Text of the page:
If your intent is to get a broadband filter for urban use to enhance the view of nearly everything, just be aware that they don't work well on galaxies or star clusters, and they don't enhance the views of nebulae as much as a narrowband. It's why, if you are to use one filter to do it all, the Baader UHC-S is a viable option. The TeleVue Nebustar is also a viable option, but eliminates the deep red to produce better star images and, in an urban environment, a little less of the deep orange glow found in many urban skies. And the Lumicon, Thousand Oaks, Orion, or DGM narrowbands are even better. Just be aware that only darker skies will do a lot for galaxies or star cluster visibilities.

You mentioned another eyepiece. What eyepieces do you have, and which scope would it be for?

#3 Deep13

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Posted 02 December 2012 - 08:40 PM

Isn't your wife supposed to select it?

#4 faackanders2

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Posted 03 December 2012 - 08:15 PM

All Orion filters go on sale after XMAS.

Get a 100 AFOV explore scientific eyepiece if you don't already have one. The 20mm is only $299 now.

If you can't afford these the Explore Scientific 82 AFOV are also on sale as low as $99.

HoHoHo I hear Santa coming

#5 psi_chemie

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Posted 04 December 2012 - 10:16 PM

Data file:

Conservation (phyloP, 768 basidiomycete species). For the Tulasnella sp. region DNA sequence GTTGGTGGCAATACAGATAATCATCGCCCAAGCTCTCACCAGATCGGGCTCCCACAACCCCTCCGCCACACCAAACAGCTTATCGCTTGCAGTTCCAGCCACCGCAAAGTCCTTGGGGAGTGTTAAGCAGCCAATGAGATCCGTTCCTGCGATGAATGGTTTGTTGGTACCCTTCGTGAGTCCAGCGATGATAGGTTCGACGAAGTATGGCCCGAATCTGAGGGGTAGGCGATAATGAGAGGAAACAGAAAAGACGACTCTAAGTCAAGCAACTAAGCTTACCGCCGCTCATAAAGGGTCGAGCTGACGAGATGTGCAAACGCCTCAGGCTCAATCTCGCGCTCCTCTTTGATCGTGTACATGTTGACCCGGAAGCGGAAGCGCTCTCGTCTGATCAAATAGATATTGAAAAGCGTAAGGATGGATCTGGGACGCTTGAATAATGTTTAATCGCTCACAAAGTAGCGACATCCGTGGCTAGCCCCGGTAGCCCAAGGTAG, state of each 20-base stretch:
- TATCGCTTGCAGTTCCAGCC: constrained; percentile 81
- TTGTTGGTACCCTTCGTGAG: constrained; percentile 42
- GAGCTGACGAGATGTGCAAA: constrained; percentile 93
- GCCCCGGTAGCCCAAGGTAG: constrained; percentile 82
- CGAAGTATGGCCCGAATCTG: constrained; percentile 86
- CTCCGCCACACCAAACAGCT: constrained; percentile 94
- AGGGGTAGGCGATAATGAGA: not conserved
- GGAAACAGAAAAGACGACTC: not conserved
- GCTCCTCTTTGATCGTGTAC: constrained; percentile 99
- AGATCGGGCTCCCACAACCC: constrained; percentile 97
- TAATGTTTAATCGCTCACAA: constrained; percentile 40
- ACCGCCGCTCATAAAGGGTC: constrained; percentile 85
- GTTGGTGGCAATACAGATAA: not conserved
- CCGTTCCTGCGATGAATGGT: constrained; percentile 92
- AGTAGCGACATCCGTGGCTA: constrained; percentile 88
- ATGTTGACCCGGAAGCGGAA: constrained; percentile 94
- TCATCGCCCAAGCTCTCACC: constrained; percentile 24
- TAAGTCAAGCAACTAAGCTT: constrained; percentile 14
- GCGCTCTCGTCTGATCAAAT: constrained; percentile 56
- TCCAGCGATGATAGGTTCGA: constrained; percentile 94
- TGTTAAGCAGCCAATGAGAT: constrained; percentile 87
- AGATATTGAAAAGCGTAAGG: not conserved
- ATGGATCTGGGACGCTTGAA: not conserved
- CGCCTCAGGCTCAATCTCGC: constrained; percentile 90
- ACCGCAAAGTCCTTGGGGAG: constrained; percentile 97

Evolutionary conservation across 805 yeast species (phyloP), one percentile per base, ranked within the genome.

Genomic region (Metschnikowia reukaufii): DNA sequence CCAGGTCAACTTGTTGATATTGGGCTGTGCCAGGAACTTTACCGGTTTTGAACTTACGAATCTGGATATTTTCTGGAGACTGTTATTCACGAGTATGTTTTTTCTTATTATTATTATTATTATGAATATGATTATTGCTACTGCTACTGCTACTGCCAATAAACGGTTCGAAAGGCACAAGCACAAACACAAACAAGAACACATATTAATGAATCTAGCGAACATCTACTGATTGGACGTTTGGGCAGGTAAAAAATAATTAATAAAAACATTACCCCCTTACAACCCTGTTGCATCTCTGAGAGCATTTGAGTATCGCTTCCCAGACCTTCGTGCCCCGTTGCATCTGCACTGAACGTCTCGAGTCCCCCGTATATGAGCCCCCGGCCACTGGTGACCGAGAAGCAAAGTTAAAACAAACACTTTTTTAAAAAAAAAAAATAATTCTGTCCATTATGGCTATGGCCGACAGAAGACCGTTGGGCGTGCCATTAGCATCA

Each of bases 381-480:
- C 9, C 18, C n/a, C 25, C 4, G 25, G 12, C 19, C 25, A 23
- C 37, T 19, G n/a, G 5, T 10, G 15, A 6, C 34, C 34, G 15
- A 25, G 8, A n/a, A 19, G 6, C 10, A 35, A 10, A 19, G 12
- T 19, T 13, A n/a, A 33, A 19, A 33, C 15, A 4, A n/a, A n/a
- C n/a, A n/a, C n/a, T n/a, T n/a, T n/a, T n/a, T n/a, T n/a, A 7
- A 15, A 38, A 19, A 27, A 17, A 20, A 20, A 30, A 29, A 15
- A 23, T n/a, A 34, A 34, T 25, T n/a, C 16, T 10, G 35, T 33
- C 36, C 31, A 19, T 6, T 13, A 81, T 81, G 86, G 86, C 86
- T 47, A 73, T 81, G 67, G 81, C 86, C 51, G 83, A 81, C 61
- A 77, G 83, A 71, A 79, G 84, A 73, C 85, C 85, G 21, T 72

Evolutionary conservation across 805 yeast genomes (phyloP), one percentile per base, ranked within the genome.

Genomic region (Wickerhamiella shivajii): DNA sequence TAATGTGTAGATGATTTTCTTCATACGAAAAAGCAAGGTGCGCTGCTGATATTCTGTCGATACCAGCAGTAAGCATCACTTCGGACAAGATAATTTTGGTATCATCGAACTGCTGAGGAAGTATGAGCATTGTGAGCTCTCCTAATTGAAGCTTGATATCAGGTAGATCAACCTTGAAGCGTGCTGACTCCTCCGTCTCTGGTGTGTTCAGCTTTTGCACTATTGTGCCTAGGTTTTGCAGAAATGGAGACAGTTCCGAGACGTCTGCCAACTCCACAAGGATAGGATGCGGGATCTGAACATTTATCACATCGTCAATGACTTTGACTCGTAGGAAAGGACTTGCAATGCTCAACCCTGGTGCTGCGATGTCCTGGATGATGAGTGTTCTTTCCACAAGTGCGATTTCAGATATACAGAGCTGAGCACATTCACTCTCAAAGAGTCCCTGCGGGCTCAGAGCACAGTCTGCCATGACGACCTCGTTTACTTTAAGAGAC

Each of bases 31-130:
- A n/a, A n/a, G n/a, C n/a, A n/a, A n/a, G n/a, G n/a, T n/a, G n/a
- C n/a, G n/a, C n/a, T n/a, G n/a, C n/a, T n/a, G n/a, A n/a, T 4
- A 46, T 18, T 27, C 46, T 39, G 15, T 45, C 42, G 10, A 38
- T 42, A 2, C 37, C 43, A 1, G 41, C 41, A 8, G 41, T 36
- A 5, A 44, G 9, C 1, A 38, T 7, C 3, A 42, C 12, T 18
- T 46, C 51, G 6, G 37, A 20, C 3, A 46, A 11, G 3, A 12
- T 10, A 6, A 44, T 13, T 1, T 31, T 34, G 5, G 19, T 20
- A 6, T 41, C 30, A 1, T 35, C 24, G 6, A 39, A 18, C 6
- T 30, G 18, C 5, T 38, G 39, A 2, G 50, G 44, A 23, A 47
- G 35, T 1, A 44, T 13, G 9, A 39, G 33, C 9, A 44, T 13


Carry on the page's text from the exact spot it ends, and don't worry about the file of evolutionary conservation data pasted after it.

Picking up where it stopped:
Don- thanks so much for the reply, you pretty much confirm in one place all the bits and pieces I have been gathering. I pummeled her with links to diagonals, eyepieces, and filters. So she could surprise me.

The difference in UHC filters is surprising- I got my Baader O3 and skyglow without much research. I'm glad I asked before getting the UHC- I am better informed and I emphasized the Lumicon was better, we'll see what she does!

faack-thanks for the tip on the orion filter sale. I need to go through a few seasons with this hobby to learn about these things.

I really want a wide field eyepiece and I put the ES82 on my list. I have only ever used my 10mm Hyperion and some Plossls.

Now its wait & see..

#6 SeattleScott

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Posted 07 December 2012 - 12:02 AM

I have an Orion 1.25" UHC filter and a Celestron 2" O-III filter and both of them make a dramatic difference in the view for nebulae. The UHC is a little more general purpose while the O-III is slightly better on some and not as good on others due to its narrower transmission range. That being said, I have never had a Lumicon to compare them to.

ES 82 is a great way to go. You should get it just in time for 4th of July. Oh, you wanted something under the tree this Christmas? Unfortunately the ES 82 series are so popular that they have been severely backordered, so make sure to verify the vendor has it in stock. Maybe the situation is better now.

#7 csrlice12

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Posted 07 December 2012 - 08:32 AM

ES---Waiting since May...still waiting...

All I can say it's a good thing these are good eyepieces. We are now discovering the BIG drawbacks to JIT inventory management.